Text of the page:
Cancer drugs could help fight many more diseases in the future, research suggests.
The Centre for Immunology and Infection found anti-angiogenic drugs may have an impact on a host of infectious diseases, including visceral leishmaniasis - a killer of 70,000 worldwide every year.
The drugs, which work to stop the growth of blood vessels supplying cancers, can improve the structure of tissues where immune responses are generated and which are often destroyed by chronic infection.
The findings have been published online by The Journal of Clinical Investigation.
The improvement in immune responses after the drug can increase the effectiveness of conventional treatments for leishmaniasis, allowing doctors to use lower doses of existing drugs that otherwise have harmful side effects.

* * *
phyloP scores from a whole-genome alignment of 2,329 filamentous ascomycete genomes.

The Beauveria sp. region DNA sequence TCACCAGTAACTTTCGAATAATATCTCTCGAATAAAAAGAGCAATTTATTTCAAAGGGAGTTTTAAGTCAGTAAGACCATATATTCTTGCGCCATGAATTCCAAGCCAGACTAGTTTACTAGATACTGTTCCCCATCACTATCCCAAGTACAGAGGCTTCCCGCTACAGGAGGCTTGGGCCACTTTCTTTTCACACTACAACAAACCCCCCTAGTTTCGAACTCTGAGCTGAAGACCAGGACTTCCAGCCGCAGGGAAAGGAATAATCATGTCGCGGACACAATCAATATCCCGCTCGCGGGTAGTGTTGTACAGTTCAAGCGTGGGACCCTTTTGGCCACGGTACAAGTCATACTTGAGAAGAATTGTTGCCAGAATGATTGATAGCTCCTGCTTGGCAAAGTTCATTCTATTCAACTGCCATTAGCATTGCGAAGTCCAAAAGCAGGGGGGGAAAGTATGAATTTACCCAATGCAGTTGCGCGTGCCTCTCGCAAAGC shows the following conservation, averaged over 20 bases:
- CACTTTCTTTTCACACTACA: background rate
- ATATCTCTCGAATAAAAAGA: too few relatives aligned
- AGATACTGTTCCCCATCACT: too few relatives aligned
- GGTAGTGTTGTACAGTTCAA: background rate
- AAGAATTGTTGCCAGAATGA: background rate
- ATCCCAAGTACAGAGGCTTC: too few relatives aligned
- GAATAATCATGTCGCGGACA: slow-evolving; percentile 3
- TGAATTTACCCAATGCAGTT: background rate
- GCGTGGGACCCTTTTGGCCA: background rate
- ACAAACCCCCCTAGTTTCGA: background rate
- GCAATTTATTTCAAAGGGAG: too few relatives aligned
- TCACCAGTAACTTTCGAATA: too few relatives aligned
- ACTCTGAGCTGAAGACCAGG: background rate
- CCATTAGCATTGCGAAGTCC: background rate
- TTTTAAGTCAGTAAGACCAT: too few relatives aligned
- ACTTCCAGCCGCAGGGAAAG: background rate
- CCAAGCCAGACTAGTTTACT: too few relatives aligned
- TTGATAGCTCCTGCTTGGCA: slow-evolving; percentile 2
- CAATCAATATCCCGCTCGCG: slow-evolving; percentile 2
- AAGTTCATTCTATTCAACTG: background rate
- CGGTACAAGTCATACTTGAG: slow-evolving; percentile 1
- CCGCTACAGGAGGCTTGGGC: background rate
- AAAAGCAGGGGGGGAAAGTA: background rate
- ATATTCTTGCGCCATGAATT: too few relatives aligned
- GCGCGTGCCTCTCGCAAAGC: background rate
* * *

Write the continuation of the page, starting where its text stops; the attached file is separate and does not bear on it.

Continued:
Professor Paul Kaye, Director of the Centre for Immunology and Infection, said: "Our research also identifies ways that anti-angiogenic drugs might be used more effectively in the treatment of cancers."
The research was funded by the Medical Research Council and the Wellcome Trust.
These findings have led to further research, supported by Yorkshire Cancer Research, into the potential use of anti-angiogenic drugs as a "preconditioning agent" in the treatment of melanoma.